Philani Dladla is a well-known feature of Joburg’s streets. The Pavement Bookworm reads books and gives reviews to passers-by. If they like the review, they buy the book. This way, he pays rent and buys food. But his bigger goal is promoting literacy among children.
Walk along Gleneagles Road in Greenside and you will find Johannesburg’s trendiest people having sundowners at one of the bars or restaurants that line the street. Look closely and you will find, among the bustle, a lone figure clutching a handful of books.
Philani Dladla is a roadside bookseller who meets all his customers outside Doppio Zero restaurant. Known to locals as the Pavement Bookworm, he has become a common feature of Johannesburg’s cityscape. “I have made friends with my customers and know what kind of books they read,” he says. “These days people are very generous; they support with book donations so I don’t [have to] buy books from a place in Doornfontein.”
Until early 2014, Dladla operated on Empire Road, where many motorists and passers-by got to hear of the stories he was reading. “I would tell them, ‘Hey, this is a very good John Grisham book. It’s about a [man] who double-crossed his business partners.’ They would say, ‘How do you know so much about books? Why don’t you sell them?’ And I would say, ‘No, I value these books. I’m just here to tell you what is in these books.'”
But eventually he saw the return he would get if he sold his books, and today he has formed strong bonds with his customers and earns enough to pay for food, clothes and rent for a flat in Joubert Park, in Johannesburg’s city centre. He is also involved in a community reading project. He started a club at Lepeng Pre-Primary School in the Johannesburg CBD, reading to 55 children.
WATCH: Part one of an interview with the Pavement Bookworm by Tebogo Malope
On a typical day, he receives calls from any number of customers wanting to buy books from him. He arranges a time, preferably early in the morning, to meet in Greenside. With only the requested books in tow, he takes a taxi from the city centre to Gleneagles Road and waits for his customers. “I know my people. I get in here and wait for them. After half-past-nine if they don’t come I just go back home, prepare my stories for the day that I’m going to be reading for my kids and go in the afternoon and read for them.”
Currently involved in the production of a children’s magazine that looks to encourage children across South Africa to read, Dladla has found a confidant in Leizl Eykelhof, a freelance journalist who is working on the magazine with him. They first met when Eykelhof was working on the Nali’bali literacy campaign. “He is a great ambassador for children’s reading and literacy,” she says. “I feel there are a lot of children in South Africa [who] don’t read books. And it’s been shown that when a child grows up with books, they have a much better chance at getting further in life.”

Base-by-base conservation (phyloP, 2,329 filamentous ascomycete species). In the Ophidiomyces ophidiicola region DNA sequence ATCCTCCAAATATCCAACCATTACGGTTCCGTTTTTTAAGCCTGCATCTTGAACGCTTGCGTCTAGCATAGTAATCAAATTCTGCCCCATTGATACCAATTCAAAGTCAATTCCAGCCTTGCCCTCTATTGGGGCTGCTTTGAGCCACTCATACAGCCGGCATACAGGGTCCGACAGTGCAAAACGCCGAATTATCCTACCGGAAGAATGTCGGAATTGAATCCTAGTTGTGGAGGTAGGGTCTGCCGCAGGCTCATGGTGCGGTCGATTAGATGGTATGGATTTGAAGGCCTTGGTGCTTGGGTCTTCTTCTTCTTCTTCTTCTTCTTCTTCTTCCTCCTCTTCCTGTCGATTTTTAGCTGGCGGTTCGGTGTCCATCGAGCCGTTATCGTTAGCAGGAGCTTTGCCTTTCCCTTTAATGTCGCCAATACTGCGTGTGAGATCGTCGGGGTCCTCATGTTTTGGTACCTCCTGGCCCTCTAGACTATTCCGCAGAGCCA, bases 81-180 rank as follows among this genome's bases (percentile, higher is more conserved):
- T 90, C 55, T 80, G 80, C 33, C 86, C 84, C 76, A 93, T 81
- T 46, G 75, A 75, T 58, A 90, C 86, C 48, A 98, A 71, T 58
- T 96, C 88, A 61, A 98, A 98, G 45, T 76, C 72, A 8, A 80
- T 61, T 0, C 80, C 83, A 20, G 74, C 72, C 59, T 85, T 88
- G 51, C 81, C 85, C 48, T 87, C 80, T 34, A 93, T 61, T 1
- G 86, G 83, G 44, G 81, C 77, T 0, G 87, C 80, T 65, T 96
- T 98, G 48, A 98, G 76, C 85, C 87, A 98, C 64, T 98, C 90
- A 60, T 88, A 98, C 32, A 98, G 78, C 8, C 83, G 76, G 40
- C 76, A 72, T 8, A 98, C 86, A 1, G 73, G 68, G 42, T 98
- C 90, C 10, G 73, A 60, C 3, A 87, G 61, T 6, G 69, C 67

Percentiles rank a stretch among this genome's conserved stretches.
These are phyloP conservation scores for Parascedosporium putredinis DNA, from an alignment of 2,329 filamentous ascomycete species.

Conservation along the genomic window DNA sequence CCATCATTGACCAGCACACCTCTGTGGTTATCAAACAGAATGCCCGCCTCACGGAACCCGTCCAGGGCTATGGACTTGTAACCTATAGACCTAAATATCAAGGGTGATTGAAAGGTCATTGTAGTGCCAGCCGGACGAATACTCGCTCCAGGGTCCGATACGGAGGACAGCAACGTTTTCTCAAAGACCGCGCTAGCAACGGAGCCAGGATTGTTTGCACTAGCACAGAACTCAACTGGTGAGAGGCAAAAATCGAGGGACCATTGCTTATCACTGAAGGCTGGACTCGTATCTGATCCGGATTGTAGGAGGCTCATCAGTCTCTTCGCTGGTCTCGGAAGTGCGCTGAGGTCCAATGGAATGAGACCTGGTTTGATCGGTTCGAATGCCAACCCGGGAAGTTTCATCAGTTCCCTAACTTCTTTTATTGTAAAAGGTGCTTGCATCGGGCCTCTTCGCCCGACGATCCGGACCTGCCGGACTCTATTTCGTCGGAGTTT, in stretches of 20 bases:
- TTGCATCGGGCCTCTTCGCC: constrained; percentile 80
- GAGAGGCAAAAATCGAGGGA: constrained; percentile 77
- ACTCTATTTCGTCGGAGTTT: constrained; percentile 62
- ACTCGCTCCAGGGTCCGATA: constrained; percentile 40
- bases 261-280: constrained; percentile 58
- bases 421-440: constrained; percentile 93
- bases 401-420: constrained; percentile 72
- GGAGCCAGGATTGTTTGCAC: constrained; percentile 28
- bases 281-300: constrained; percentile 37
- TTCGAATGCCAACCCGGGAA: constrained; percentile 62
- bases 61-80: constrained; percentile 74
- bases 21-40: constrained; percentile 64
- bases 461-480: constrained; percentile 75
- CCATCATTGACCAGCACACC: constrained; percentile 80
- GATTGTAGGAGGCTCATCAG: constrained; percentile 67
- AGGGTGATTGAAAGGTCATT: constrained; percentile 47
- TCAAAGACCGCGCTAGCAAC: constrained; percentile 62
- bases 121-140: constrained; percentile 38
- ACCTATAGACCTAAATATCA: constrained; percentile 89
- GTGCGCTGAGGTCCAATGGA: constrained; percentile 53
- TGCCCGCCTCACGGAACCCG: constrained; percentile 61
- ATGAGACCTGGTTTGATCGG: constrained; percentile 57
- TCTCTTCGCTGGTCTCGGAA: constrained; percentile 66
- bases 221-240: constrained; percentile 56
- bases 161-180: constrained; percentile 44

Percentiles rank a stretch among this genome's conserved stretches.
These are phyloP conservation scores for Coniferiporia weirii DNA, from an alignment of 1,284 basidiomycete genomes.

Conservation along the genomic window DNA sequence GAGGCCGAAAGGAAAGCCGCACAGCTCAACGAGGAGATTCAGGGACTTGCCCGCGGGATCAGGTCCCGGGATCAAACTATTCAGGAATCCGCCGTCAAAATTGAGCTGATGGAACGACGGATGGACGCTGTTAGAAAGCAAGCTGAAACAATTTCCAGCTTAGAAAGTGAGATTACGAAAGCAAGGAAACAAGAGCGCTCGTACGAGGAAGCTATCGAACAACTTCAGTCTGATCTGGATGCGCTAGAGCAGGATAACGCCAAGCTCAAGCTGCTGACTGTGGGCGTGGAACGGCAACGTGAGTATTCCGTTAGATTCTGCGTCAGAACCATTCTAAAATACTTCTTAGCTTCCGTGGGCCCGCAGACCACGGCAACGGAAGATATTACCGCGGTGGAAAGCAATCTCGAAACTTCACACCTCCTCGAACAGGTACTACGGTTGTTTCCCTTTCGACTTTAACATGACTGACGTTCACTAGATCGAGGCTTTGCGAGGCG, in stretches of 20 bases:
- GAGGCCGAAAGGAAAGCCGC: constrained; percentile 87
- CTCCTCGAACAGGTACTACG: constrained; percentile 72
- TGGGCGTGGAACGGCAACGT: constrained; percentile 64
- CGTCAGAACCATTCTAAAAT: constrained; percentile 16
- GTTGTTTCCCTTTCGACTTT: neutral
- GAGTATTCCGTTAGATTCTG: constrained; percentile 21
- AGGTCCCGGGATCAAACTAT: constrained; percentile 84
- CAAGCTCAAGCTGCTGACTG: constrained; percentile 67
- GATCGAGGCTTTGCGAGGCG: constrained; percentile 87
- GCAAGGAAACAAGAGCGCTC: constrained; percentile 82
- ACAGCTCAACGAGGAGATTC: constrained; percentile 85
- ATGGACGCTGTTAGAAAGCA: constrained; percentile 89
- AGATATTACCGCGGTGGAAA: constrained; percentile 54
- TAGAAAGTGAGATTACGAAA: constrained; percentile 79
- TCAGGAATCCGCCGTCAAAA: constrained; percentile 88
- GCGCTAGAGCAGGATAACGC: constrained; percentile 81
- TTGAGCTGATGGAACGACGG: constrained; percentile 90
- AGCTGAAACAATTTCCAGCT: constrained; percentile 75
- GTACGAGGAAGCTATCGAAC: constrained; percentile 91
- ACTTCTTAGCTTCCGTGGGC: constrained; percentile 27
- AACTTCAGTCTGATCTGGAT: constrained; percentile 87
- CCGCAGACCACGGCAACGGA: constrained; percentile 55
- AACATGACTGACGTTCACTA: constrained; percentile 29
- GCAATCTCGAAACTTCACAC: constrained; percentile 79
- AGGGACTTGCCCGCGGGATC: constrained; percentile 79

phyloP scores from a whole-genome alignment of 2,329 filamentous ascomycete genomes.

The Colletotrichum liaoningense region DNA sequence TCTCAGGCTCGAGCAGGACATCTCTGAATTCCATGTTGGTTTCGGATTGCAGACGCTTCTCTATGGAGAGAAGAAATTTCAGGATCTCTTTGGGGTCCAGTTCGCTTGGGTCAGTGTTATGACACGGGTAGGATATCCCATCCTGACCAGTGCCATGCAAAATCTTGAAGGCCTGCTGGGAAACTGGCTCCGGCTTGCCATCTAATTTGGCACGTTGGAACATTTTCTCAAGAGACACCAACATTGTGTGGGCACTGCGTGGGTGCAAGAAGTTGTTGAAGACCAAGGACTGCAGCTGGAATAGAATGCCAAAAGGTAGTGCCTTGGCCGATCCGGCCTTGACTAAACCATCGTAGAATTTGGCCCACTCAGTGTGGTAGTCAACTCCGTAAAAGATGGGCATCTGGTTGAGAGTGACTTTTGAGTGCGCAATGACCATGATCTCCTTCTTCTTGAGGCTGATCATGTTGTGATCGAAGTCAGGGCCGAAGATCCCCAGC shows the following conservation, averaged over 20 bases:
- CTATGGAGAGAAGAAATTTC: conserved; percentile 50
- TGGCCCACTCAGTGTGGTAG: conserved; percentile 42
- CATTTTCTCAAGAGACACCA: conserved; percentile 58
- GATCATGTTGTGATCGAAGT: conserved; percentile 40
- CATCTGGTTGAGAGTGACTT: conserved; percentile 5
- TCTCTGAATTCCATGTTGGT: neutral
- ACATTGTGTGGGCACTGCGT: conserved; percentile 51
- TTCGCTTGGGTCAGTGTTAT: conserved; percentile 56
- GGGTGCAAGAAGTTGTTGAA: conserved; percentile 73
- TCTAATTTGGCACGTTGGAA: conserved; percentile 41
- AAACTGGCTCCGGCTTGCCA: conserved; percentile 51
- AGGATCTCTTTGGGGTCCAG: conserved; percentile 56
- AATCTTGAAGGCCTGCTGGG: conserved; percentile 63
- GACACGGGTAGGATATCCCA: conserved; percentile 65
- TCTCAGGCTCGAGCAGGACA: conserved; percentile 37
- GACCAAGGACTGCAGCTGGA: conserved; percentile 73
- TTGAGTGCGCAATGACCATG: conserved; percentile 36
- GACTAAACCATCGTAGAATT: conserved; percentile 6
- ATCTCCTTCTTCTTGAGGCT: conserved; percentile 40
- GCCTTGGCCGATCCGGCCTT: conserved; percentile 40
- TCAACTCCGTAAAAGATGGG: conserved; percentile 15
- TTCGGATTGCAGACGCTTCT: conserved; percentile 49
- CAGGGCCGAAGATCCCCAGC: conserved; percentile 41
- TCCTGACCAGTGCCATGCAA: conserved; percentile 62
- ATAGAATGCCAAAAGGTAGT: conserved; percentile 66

Love affair with books
Dladla’s love of books began on his 12th birthday. Joseph Castlyne, his mother’s boss at the clinic where she worked, gave Dladla a copy of The Last White Parliament by Frederik van Zyl Slabbert. It is a personal account of Slabbert’s time as opposition leader in parliament during South Africa’s apartheid years.
Castlyne made a deal with Dladla on that day. “He promised me that if I could read that book and tell him about it he would buy me another one. That’s what kept me reading.”
It was the moment that started his love affair with books. When Castlyne died in 1998, he left 500 books for Dladla.
In recent months, local and international media have been latching on to Dladla’s inspiring story. However, there are more elements to his tale. His life has been tumultuous and it has taken him from an abusive home in idyllic Port Shepstone to the dark streets of Johannesburg.
WATCH: Part two of Tebogo Malope’s interview with the Pavement Bookworm
Familiar to hostility
When Dladla speaks, he has the habit of looking down at his lap. Perhaps it is to hide the scar on his forehead. Towards the end of 2014, he became the victim of numerous beatings by homeless people he once thought were his friends – prompting him to move business from Empire Street to Greenside. “They would say, ‘You think you are better than us.’ I fear the next beating I get will be my last,” he says, echoing what the thugs told him.
Though Johannesburg’s streets have been unkind to him, Dladla is no stranger to hostility. If anything, it has made him stronger. He grew up in the rural Oshabeni village in Port Shepstone, KwaZulu-Natal. His father regularly beat him and his two younger brothers.